Learning COBOL

COBOL is an older programming language that was released in 1959 with a focus on readability and ease of use for non-technical individuals. It quickly gained widespread use in the business world, with millions of lines of code still in production today.

Over 20 years ago, I learned PL/1, a high-level programming language commonly used in banking applications. It was quite fun but I forgot almost everything. I believe in learning new things is very important and learning COBOL could be quite fun and allows me to understand better how things work.

In addition, learning COBOL for me is like dusting off my old Commodore 128 and reliving the days of BASIC programming. Just as I enjoyed the simplicity and straightforwardness of the Commodore 128, I find that COBOL offers similar qualities. Plus, there’s something satisfying about resurrecting an old technology. 🙂

Getting Started

As I don’t have access to a mainframe, my first challenge is setting up a suitable development environment. After conducting some research, I discovered GnuCobol , an open-source COBOL compiler that I could successfully configure to run on my Windows machine.

Initially, I attempted to get the COBOL compiler running by installing the relevant Chocolatey packages. However, I found that the best solution was to use WSL (Windows Subsystem for Linux). Once I had set up an Ubuntu distribution in WSL, it was a simple matter of running “apt-get install gnucobol4” to install the GnuCOBOL compiler. With that, I was quickly up and running with COBOL programming on my Windows machine.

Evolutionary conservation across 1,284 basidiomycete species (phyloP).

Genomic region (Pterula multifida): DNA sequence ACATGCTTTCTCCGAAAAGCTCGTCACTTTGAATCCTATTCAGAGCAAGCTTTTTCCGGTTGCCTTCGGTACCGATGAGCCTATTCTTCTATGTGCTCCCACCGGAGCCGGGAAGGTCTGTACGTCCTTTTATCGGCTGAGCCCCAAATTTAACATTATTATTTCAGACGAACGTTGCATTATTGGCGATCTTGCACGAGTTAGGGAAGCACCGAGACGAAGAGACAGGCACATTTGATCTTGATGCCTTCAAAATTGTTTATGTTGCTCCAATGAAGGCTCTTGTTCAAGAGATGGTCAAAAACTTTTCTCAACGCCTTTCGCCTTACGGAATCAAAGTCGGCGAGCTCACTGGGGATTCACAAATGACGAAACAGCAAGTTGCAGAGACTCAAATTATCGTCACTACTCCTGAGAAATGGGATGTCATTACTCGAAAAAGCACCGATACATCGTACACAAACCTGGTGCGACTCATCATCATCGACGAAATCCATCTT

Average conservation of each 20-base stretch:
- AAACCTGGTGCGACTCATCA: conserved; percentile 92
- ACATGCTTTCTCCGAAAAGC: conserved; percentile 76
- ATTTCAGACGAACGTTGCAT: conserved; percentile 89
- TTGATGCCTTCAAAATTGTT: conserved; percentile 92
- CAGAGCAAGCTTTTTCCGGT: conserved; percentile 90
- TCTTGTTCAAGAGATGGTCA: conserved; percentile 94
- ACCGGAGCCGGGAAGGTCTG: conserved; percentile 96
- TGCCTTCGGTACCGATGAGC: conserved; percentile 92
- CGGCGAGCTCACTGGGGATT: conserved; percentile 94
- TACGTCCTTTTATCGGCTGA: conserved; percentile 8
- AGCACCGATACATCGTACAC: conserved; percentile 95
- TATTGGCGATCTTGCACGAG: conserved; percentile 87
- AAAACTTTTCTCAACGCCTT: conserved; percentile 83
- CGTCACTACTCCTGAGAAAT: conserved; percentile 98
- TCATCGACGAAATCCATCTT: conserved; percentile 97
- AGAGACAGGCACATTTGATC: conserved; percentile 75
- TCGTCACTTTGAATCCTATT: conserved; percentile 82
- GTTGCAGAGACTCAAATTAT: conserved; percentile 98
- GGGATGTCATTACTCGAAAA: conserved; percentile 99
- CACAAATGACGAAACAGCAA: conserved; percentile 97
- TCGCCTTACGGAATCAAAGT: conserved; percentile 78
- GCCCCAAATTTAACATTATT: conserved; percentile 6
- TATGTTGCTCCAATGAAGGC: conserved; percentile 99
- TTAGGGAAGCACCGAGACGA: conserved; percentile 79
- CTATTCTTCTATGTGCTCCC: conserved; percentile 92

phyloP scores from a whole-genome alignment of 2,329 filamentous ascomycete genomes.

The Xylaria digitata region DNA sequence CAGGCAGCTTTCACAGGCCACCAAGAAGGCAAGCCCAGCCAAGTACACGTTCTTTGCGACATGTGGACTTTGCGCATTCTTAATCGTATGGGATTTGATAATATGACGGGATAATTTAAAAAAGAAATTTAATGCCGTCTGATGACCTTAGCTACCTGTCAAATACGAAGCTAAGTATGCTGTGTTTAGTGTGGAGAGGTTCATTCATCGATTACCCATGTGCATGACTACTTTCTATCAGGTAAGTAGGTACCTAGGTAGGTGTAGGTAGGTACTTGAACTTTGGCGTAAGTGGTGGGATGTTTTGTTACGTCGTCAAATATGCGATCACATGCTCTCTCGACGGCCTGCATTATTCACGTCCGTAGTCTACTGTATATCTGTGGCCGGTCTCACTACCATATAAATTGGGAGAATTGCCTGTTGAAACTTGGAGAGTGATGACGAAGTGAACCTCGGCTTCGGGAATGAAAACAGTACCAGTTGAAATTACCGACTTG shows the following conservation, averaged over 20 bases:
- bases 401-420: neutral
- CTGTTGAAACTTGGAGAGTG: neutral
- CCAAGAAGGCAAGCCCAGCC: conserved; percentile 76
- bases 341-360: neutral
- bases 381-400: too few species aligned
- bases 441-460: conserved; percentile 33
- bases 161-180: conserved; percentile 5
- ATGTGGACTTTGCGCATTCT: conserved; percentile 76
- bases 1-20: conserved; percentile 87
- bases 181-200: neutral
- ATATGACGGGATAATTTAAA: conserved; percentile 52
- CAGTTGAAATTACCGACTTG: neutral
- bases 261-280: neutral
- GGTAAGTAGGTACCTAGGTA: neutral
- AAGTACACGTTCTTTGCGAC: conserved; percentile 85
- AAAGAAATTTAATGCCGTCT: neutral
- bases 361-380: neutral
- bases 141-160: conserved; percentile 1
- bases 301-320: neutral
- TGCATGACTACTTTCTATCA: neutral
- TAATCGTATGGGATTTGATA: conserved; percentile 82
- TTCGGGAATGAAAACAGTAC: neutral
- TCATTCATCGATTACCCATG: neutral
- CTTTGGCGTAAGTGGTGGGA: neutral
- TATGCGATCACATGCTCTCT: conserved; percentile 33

The compiler is ready!

To edit my COBOL code, I’m using Visual Studio Code with the COBOL extension from BitLang, which has proven a good choice for me. With this setup, I was able to quickly compile and run my first COBOL application without encountering any issues.

I had to find a color theme that reminds me of good old times. 🙂

If you’d like to follow along, below is the COBOL code that I used along with the command line that I executed to compile and run the code.

    DISPLAY "Hello World!".

After saving the COBOL code as “HI.COB,” I compiled it into an executable by running the command “cobc -x HI.COB.” With the compilation complete, I was then able to run the executable with the command “./HI”.


In conclusion, it is quite straightforward to start coding COBOL on a Windows machine, even without access to a mainframe. Using an open-source COBOL compiler such as GnuCOBOL and a suitable text editor like Visual Studio Code, a development environment can be set up quickly and easily. With these tools in place, one can begin exploring COBOL and expanding their programming knowledge.

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